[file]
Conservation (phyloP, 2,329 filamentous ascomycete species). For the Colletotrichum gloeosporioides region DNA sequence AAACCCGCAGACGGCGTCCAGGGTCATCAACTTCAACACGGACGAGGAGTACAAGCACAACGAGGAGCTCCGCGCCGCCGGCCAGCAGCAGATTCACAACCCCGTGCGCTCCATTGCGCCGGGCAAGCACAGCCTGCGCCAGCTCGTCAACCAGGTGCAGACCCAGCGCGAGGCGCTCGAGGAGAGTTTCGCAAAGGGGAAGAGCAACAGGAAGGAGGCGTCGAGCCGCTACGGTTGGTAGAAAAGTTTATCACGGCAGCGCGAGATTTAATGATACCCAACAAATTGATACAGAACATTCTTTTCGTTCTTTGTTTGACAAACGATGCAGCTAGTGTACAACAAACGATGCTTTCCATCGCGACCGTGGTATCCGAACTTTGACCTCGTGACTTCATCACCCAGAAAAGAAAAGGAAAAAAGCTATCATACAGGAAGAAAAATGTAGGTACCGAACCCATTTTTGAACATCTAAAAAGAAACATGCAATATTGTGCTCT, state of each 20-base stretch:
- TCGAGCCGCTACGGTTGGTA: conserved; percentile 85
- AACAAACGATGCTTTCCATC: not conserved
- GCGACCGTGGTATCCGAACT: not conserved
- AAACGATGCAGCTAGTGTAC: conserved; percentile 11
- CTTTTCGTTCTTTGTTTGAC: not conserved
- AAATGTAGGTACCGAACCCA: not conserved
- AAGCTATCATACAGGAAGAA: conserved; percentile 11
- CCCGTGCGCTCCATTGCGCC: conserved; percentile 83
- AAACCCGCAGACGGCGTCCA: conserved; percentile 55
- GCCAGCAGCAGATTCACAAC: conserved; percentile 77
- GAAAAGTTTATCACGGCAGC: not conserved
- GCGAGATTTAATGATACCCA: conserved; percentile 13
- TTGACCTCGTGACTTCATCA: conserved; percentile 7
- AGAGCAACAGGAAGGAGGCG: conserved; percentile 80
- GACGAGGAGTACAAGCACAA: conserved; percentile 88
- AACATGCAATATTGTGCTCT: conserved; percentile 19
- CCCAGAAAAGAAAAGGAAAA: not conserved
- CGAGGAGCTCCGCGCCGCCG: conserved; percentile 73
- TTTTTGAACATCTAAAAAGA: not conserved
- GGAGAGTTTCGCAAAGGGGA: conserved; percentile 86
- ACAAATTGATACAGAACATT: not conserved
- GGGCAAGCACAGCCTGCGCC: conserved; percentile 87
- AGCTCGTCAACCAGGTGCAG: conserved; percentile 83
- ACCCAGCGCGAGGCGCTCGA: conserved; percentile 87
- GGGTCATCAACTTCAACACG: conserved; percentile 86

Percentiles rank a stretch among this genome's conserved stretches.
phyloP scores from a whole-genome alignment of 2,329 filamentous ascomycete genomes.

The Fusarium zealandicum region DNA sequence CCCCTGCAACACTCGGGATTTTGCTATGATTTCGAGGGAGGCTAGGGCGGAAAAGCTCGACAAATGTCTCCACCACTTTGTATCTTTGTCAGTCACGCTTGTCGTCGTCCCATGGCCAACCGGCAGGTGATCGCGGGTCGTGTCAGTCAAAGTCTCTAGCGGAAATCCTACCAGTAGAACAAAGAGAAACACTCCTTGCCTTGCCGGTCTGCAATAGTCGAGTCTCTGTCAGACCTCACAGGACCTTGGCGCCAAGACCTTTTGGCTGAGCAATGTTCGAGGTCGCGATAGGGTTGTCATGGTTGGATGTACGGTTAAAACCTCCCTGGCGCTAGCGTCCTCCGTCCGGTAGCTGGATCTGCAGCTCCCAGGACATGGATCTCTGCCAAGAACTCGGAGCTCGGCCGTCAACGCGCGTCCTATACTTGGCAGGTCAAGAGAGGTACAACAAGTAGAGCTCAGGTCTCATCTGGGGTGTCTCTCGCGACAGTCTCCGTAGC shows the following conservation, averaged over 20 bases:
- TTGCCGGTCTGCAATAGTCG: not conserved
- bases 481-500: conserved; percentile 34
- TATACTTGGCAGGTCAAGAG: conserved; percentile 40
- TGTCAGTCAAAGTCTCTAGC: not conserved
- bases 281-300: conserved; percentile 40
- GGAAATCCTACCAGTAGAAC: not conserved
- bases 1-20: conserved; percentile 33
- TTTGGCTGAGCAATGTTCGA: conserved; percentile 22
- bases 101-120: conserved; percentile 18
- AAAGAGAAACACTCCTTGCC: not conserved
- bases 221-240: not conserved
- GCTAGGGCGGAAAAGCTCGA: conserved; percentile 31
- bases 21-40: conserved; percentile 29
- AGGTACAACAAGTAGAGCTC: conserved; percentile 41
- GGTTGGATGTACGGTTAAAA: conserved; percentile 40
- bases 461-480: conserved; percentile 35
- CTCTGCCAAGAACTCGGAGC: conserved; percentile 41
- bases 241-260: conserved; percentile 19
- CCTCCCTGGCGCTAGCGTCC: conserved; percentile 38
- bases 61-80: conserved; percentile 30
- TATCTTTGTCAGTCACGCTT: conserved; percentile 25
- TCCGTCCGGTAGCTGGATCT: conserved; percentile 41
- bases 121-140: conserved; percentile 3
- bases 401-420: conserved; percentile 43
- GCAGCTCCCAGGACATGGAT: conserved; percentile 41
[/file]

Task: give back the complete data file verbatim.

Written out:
Conservation (phyloP, 2,329 filamentous ascomycete species). For the Colletotrichum gloeosporioides region DNA sequence AAACCCGCAGACGGCGTCCAGGGTCATCAACTTCAACACGGACGAGGAGTACAAGCACAACGAGGAGCTCCGCGCCGCCGGCCAGCAGCAGATTCACAACCCCGTGCGCTCCATTGCGCCGGGCAAGCACAGCCTGCGCCAGCTCGTCAACCAGGTGCAGACCCAGCGCGAGGCGCTCGAGGAGAGTTTCGCAAAGGGGAAGAGCAACAGGAAGGAGGCGTCGAGCCGCTACGGTTGGTAGAAAAGTTTATCACGGCAGCGCGAGATTTAATGATACCCAACAAATTGATACAGAACATTCTTTTCGTTCTTTGTTTGACAAACGATGCAGCTAGTGTACAACAAACGATGCTTTCCATCGCGACCGTGGTATCCGAACTTTGACCTCGTGACTTCATCACCCAGAAAAGAAAAGGAAAAAAGCTATCATACAGGAAGAAAAATGTAGGTACCGAACCCATTTTTGAACATCTAAAAAGAAACATGCAATATTGTGCTCT, state of each 20-base stretch:
- TCGAGCCGCTACGGTTGGTA: conserved; percentile 85
- AACAAACGATGCTTTCCATC: not conserved
- GCGACCGTGGTATCCGAACT: not conserved
- AAACGATGCAGCTAGTGTAC: conserved; percentile 11
- CTTTTCGTTCTTTGTTTGAC: not conserved
- AAATGTAGGTACCGAACCCA: not conserved
- AAGCTATCATACAGGAAGAA: conserved; percentile 11
- CCCGTGCGCTCCATTGCGCC: conserved; percentile 83
- AAACCCGCAGACGGCGTCCA: conserved; percentile 55
- GCCAGCAGCAGATTCACAAC: conserved; percentile 77
- GAAAAGTTTATCACGGCAGC: not conserved
- GCGAGATTTAATGATACCCA: conserved; percentile 13
- TTGACCTCGTGACTTCATCA: conserved; percentile 7
- AGAGCAACAGGAAGGAGGCG: conserved; percentile 80
- GACGAGGAGTACAAGCACAA: conserved; percentile 88
- AACATGCAATATTGTGCTCT: conserved; percentile 19
- CCCAGAAAAGAAAAGGAAAA: not conserved
- CGAGGAGCTCCGCGCCGCCG: conserved; percentile 73
- TTTTTGAACATCTAAAAAGA: not conserved
- GGAGAGTTTCGCAAAGGGGA: conserved; percentile 86
- ACAAATTGATACAGAACATT: not conserved
- GGGCAAGCACAGCCTGCGCC: conserved; percentile 87
- AGCTCGTCAACCAGGTGCAG: conserved; percentile 83
- ACCCAGCGCGAGGCGCTCGA: conserved; percentile 87
- GGGTCATCAACTTCAACACG: conserved; percentile 86

Percentiles rank a stretch among this genome's conserved stretches.
phyloP scores from a whole-genome alignment of 2,329 filamentous ascomycete genomes.

The Fusarium zealandicum region DNA sequence CCCCTGCAACACTCGGGATTTTGCTATGATTTCGAGGGAGGCTAGGGCGGAAAAGCTCGACAAATGTCTCCACCACTTTGTATCTTTGTCAGTCACGCTTGTCGTCGTCCCATGGCCAACCGGCAGGTGATCGCGGGTCGTGTCAGTCAAAGTCTCTAGCGGAAATCCTACCAGTAGAACAAAGAGAAACACTCCTTGCCTTGCCGGTCTGCAATAGTCGAGTCTCTGTCAGACCTCACAGGACCTTGGCGCCAAGACCTTTTGGCTGAGCAATGTTCGAGGTCGCGATAGGGTTGTCATGGTTGGATGTACGGTTAAAACCTCCCTGGCGCTAGCGTCCTCCGTCCGGTAGCTGGATCTGCAGCTCCCAGGACATGGATCTCTGCCAAGAACTCGGAGCTCGGCCGTCAACGCGCGTCCTATACTTGGCAGGTCAAGAGAGGTACAACAAGTAGAGCTCAGGTCTCATCTGGGGTGTCTCTCGCGACAGTCTCCGTAGC shows the following conservation, averaged over 20 bases:
- TTGCCGGTCTGCAATAGTCG: not conserved
- bases 481-500: conserved; percentile 34
- TATACTTGGCAGGTCAAGAG: conserved; percentile 40
- TGTCAGTCAAAGTCTCTAGC: not conserved
- bases 281-300: conserved; percentile 40
- GGAAATCCTACCAGTAGAAC: not conserved
- bases 1-20: conserved; percentile 33
- TTTGGCTGAGCAATGTTCGA: conserved; percentile 22
- bases 101-120: conserved; percentile 18
- AAAGAGAAACACTCCTTGCC: not conserved
- bases 221-240: not conserved
- GCTAGGGCGGAAAAGCTCGA: conserved; percentile 31
- bases 21-40: conserved; percentile 29
- AGGTACAACAAGTAGAGCTC: conserved; percentile 41
- GGTTGGATGTACGGTTAAAA: conserved; percentile 40
- bases 461-480: conserved; percentile 35
- CTCTGCCAAGAACTCGGAGC: conserved; percentile 41
- bases 241-260: conserved; percentile 19
- CCTCCCTGGCGCTAGCGTCC: conserved; percentile 38
- bases 61-80: conserved; percentile 30
- TATCTTTGTCAGTCACGCTT: conserved; percentile 25
- TCCGTCCGGTAGCTGGATCT: conserved; percentile 41
- bases 121-140: conserved; percentile 3
- bases 401-420: conserved; percentile 43
- GCAGCTCCCAGGACATGGAT: conserved; percentile 41